A Plant, A Partner, A Daughter, A Granddaughter
- February 3, 2018
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On the day that my life partner, Barbara, and I moved in together she had a tiny plant, about a foot tall, that she called Benjamin Fig (Ficus Benjamina). That was August, 1988. I knew what a Ficus plant was because I once had one in my office and it was big. I commented that I had never seen such a small Ficus plant. She told me that she bought the plant in August, 1972 when she moved into an apartment with a bunch of girls just off the L.S.U. campus in Baton Rouge. And she said the plant had never grown, not even an inch, for those 16 years. Within two weeks of us moving in together, the plant had doubled in size and has grown ever since. Benjamin Fig is now 46 years old and we are very good friends. Back then, it had refused to grow. It, like Barbara, had been waiting to be watered with love.
When I moved out of my daughter’s home on July 3, 1978, a part of her froze in time, just like Benjamin Fig did at the beginning of its life. Alecia was seven years old then. On July 3, 2016, Alecia and her daughter, my granddaughter, Amber, moved across country and in with me for a five month sojourn and then into their own home. Ever since that second July 3rd, like Benjamin Fig, Alecia and Amber have been sprouting their wings and learning to fly.
What I didn’t know, or at least the extent of, was how much they are learning to live from the heart. And how much Alecia has grown as an adult and as a mother.
Just yesterday Alecia advised me to “receive” Amber’s being upset with me “as simple love from her to me”. That is deep. That is knowing someone. That is knowing the nature of love.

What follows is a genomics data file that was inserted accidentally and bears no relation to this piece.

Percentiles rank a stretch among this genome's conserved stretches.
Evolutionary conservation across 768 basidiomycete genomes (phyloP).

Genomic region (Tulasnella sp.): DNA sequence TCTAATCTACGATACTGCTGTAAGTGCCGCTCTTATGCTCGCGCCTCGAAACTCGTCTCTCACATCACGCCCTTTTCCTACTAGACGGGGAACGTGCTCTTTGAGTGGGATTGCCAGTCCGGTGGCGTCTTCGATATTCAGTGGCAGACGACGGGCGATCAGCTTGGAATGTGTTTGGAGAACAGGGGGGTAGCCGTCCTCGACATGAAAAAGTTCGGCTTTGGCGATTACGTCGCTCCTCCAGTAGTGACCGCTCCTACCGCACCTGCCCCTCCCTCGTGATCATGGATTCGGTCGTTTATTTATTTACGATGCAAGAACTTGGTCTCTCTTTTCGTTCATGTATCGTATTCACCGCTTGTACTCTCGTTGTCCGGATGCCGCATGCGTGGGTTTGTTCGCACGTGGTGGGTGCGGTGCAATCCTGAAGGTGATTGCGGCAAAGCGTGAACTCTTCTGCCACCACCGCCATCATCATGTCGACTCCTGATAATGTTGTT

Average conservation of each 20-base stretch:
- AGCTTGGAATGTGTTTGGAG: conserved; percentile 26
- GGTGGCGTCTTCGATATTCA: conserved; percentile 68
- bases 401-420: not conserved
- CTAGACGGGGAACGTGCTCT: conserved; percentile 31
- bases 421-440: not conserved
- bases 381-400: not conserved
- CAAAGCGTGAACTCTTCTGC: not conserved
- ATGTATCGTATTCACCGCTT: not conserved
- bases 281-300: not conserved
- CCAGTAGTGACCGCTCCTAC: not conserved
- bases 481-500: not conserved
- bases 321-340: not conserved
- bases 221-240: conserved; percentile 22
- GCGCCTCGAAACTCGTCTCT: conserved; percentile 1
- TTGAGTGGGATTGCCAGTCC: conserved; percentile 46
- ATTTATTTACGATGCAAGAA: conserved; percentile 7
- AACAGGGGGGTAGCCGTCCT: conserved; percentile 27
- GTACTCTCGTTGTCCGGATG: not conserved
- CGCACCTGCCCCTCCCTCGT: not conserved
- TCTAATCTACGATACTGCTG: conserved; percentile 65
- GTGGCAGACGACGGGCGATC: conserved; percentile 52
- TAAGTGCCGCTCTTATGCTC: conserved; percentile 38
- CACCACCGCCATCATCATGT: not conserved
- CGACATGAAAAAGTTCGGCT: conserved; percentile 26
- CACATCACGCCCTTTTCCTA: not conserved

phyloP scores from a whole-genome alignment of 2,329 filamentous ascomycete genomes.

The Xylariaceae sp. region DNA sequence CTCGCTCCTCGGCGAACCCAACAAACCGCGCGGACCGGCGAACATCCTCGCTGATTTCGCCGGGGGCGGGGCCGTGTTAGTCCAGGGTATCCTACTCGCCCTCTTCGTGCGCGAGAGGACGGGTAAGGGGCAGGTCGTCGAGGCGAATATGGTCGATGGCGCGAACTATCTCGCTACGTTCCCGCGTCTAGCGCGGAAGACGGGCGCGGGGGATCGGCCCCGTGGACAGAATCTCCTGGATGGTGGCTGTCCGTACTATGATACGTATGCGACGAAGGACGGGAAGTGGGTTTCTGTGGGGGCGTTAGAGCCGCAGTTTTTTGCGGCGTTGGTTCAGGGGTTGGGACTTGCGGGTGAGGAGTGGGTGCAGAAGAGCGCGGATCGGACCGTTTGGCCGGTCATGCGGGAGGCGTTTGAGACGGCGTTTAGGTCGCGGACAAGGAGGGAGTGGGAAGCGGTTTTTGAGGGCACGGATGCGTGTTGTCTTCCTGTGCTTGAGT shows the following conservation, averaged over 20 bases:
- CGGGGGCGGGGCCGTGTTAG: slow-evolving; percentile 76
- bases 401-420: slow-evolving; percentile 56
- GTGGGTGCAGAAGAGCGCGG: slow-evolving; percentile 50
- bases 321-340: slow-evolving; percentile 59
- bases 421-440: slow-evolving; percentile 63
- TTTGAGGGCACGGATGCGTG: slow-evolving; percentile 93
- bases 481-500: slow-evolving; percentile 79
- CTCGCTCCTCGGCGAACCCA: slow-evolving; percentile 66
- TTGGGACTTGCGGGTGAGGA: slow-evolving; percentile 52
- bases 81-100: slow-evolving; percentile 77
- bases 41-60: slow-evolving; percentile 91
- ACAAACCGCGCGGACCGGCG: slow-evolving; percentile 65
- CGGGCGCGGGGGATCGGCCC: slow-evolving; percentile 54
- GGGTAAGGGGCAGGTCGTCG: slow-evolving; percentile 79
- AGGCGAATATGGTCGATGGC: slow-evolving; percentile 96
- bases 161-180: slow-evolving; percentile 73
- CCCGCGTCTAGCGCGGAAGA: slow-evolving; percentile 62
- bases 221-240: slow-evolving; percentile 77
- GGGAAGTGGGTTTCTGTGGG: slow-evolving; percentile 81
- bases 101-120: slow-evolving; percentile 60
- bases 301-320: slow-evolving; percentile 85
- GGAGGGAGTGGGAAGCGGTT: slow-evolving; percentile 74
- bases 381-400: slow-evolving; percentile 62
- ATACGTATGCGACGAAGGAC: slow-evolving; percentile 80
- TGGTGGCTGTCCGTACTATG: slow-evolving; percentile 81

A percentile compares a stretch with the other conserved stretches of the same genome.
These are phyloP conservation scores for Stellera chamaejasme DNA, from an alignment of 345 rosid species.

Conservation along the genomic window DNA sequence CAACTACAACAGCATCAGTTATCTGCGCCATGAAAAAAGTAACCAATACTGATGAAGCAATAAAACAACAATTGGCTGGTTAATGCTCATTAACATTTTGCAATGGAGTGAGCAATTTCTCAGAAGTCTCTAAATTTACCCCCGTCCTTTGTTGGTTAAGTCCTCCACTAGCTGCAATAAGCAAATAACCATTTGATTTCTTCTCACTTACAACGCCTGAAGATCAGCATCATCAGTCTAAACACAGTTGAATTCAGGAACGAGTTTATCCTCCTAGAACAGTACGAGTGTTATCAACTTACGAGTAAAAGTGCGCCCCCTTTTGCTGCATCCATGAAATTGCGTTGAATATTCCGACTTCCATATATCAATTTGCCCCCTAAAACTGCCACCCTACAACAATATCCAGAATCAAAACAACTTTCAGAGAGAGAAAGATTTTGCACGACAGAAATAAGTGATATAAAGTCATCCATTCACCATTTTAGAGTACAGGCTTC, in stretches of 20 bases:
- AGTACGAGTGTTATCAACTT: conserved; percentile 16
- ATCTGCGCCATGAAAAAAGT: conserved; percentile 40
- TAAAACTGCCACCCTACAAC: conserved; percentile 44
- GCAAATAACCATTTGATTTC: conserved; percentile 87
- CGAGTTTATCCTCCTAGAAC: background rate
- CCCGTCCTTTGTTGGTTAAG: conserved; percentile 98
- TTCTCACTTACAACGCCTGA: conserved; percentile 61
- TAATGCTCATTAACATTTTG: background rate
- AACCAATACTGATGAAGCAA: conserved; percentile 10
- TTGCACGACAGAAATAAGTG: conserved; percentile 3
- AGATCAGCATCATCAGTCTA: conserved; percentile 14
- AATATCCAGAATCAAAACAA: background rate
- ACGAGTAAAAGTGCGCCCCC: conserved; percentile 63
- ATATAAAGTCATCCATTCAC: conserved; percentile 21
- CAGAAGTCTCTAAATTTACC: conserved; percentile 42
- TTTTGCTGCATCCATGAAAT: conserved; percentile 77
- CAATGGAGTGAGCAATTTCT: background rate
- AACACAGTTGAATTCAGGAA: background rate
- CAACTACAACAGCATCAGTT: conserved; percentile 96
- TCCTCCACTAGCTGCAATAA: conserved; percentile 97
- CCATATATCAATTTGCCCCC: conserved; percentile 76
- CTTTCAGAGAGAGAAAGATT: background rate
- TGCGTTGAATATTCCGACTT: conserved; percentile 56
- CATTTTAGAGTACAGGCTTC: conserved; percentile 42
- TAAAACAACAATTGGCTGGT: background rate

Amber had accused me of “bailing out on her” for the way I was going about getting her iPad fixed, instead of following Amber’s (11 years old) exact instructions about that. I had synthesized those instructions into a much quicker way of getting it done, for her sake, but not doing it her way turned out to be something very upsetting to her. Ouch to a grandfather’s heart and lesson learned!
The wisdom I want to share here is Alecia’s for her counsel that Amber’s acting out was her version, in essence, of “simple love from her to me”.
What is striking to me about this is that it is the same counsel the ascended master gives that dictated the wisdom of the sacred text, “A Course in Miracles”, which is near and dear to me and a multi-decade practice of mine. A Course in Miracles says that every one of us, in every given moment, is always either giving love or asking for love because, at our core, the very center of our being, we are love.
In Alecia’s wisdom, she knew that Amber was asking for love from me. Her heart was broken, like Benjamin Fig’s, like Barbara’s, like Alecia’s, like all of ours has been. My way of doing things, without advance explanation to Amber, scared her and she closed down, wrapped fear around her heart and felt abandoned. I didn’t abandon her. She abandoned herself. But she’s still too young to realize that yet. She felt abandoned, “bailed out on”, and was reaching out for love the best way she knew how.
A mother’s wisdom is sublime. A partnered love is sublime. All love is sublime. All relationships are sacred because, at their core, is where love resides.